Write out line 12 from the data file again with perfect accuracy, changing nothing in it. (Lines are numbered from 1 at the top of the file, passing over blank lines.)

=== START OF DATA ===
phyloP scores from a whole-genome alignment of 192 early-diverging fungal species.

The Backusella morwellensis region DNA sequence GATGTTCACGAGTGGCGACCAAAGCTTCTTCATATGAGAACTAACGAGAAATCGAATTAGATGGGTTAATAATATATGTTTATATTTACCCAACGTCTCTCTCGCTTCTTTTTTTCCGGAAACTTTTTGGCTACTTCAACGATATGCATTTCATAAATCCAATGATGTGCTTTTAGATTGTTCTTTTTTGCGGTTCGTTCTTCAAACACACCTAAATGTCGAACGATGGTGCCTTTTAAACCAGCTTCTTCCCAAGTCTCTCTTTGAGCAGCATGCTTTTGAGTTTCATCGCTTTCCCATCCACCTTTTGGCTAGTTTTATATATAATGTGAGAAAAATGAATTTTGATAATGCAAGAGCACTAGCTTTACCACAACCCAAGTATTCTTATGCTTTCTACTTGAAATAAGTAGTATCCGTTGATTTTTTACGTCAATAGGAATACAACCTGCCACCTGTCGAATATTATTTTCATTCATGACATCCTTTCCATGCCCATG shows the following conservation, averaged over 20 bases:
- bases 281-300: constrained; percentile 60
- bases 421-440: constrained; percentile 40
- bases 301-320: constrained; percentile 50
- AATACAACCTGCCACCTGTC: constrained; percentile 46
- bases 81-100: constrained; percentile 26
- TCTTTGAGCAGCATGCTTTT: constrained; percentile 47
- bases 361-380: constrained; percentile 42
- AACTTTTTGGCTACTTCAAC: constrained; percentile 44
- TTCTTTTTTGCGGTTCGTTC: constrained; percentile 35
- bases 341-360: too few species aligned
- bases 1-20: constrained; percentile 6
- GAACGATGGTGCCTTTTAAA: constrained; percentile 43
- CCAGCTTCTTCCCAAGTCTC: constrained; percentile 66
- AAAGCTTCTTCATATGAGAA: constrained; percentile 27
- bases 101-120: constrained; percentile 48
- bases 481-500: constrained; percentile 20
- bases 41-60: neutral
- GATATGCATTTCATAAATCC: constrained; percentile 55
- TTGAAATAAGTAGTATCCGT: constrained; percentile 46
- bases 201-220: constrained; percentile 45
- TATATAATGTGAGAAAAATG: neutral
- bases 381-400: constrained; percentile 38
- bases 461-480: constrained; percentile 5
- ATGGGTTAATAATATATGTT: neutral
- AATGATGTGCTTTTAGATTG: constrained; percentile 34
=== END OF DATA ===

- bases 341-360: too few species aligned